Is getting a manicure feminist? Is feminist nail art really a thing? These were the questions at the forefront of my brain as I set up an appointment with professional Brooklyn-based nail artist Claire Beaudreault. Once there, we discussed historical and current role models of feminism across generations — women unafraid of expressing their feminism through the femme. The glamorous Gloria Steinem — who did not look down on parading herself in a more feminine manner with shorts skirts and all — was mentioned, of course. (Even though as she aged, she questioned the delicate nature of her long nails.) Then there's Beyoncé to admire, who doesn't seem to second guess any of her actions and gets her hair and nails done all the time, too.
The thing is, getting a manicure seems almost mandatory these days. We know that women, especially, are under an expectation to appear groomed from head to toenail. But looking perfect can be exhausting. Even looking natural or having a clean, clear cuticle takes work. Sarah Jessica Parker has admitted that she rarely gets her nails done. So whether you're an icon, a housewife or a CEO, you can choose to follow, question or even turn down cultural standards as you see fit.
According to Good Housekeeping, women in Egypt and China started painting nails with natural dyes as early as 2000 B.C. to signify rank and class. As this Reddit conversation notes, it's queenlike — royal behavior and adornment. In 1916, the modern American automobile revolution spawned the lacquered offshoot that we now know as nail polish for fashion. And in 1978, acrylics were introduced. (We now have gel, too!) Today, it's a giant beauty industry with so many colors, textures and fun nail polish names (I've always wanted that job). It's a standard part of backstage beauty at fashion shows and often feels essential to her overall look.
With fingernails as canvases, painted nails can be seen as a form of beauty porn or feminist art. So Claire and I wanted to come up with a design that would literally look strong and serve as simultaneously empowering and feminine motivation.
On my left hand, we decided to pay homage to the first wave of feminism, starting with a base of longer tips. We payed respect to the Rosie the Riveter poster campaign and reinvented the use of bold, primary colors. As we got the decals done, we discussed our hopes and dreams that spanned from the creative to the traditional. The point was that we supported each other and realized we could accomplish whatever we wanted, even if the primary topic was ultimately "nails." Our joint outlook was that we were both flawless, proud and unafraid of speaking our minds. And we hoped to transpose that onto the nail art.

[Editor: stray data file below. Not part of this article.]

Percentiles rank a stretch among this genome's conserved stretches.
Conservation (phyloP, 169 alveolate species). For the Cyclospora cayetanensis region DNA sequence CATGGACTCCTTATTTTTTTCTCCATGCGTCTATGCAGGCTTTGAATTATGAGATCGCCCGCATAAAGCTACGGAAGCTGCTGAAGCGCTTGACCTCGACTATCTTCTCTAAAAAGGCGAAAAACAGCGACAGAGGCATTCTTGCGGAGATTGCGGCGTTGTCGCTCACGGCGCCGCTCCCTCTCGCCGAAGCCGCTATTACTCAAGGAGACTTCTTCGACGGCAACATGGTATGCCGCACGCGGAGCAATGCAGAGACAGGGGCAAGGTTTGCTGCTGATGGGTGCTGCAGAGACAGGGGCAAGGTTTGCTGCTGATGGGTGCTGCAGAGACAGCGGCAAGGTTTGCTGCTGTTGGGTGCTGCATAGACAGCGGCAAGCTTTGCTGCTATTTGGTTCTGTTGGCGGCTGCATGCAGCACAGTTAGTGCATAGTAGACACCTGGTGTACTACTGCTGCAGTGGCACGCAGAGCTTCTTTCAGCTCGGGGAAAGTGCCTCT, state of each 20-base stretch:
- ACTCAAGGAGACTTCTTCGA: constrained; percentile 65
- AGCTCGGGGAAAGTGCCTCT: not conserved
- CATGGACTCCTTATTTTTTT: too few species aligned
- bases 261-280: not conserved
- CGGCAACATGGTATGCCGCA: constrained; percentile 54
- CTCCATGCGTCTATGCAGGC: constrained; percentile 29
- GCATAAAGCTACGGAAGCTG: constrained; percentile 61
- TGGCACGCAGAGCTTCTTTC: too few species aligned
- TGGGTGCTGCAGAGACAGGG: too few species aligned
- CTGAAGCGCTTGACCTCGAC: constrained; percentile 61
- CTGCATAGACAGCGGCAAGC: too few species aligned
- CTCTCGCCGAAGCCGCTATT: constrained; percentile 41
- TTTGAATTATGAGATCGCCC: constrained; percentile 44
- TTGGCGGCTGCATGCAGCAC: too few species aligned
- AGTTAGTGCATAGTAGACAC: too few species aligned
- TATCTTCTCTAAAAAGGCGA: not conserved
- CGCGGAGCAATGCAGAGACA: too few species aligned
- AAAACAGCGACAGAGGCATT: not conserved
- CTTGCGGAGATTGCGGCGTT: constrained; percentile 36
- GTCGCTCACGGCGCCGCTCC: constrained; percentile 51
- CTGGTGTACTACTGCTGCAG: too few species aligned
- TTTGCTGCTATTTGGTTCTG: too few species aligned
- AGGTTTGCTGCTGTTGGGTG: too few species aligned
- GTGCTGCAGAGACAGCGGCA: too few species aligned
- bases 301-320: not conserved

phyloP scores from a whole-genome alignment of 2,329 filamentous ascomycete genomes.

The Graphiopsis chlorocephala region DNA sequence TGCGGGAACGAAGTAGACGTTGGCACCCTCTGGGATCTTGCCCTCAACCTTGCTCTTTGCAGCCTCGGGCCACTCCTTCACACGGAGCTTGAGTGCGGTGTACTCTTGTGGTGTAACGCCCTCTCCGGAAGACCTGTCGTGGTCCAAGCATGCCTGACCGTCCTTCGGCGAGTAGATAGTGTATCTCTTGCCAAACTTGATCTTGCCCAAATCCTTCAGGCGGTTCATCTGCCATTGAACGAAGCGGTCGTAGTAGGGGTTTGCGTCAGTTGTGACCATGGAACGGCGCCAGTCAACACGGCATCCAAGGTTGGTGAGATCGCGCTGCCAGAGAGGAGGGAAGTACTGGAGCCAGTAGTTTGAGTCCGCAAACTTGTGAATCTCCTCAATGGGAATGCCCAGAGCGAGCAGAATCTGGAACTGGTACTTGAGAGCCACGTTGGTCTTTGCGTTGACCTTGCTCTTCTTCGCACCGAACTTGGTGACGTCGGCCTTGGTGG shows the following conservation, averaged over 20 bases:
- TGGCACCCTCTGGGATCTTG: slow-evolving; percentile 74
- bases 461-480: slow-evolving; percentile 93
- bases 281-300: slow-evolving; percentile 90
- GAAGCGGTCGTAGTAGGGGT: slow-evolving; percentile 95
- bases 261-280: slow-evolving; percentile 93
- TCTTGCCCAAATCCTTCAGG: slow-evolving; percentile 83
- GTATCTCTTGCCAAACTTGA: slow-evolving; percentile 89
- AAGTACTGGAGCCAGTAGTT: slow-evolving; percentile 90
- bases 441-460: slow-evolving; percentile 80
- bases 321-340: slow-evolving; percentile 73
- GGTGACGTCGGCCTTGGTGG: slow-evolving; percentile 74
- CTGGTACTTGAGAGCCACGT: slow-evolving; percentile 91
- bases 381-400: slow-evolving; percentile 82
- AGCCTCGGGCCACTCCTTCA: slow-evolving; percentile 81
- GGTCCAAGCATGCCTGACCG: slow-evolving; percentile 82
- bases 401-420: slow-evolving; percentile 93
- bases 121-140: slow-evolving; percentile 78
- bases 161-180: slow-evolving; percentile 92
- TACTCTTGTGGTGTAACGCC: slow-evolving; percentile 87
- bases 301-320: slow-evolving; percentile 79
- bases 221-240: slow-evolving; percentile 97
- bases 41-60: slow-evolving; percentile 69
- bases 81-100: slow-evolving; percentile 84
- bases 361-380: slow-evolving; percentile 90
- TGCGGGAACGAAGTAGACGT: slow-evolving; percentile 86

In the end, my hands looked like Wonder Woman's. Polish became power and this project was the result of what happens when you collaborate. I couldn't help but glance down at the word bubbles, whilst reminding myself that we can do whatever we put our minds to, especially together.
Upon getting home and starting to type on the computer, my right hand felt somehow freer whilst tapping against the keyboard, even though I was slightly self-conscious that the left side nails might pop off. But the experience was symbolic of being aware of standards and behavior. One nail did, in fact, fall off, and I knew I could use glue to put it back on. But I decided to let myself be imperfect. We know we have the tools, but we don't have to fix everything. We just need vision.
So, in fact, my nail art did remind me to be motivated by the movers and shakers who came before me and bow down to the greatness that is Sasha Fierce. I felt proud to be a woman, fingernails and all. Post-manicure, I decided to take a break and let my cuticles breath — but who knows what I'll do next? I can paint the sky, my future, and my fingernails as I wish, after all.
Images: Author's Own; Giphy; Instagram/beyonce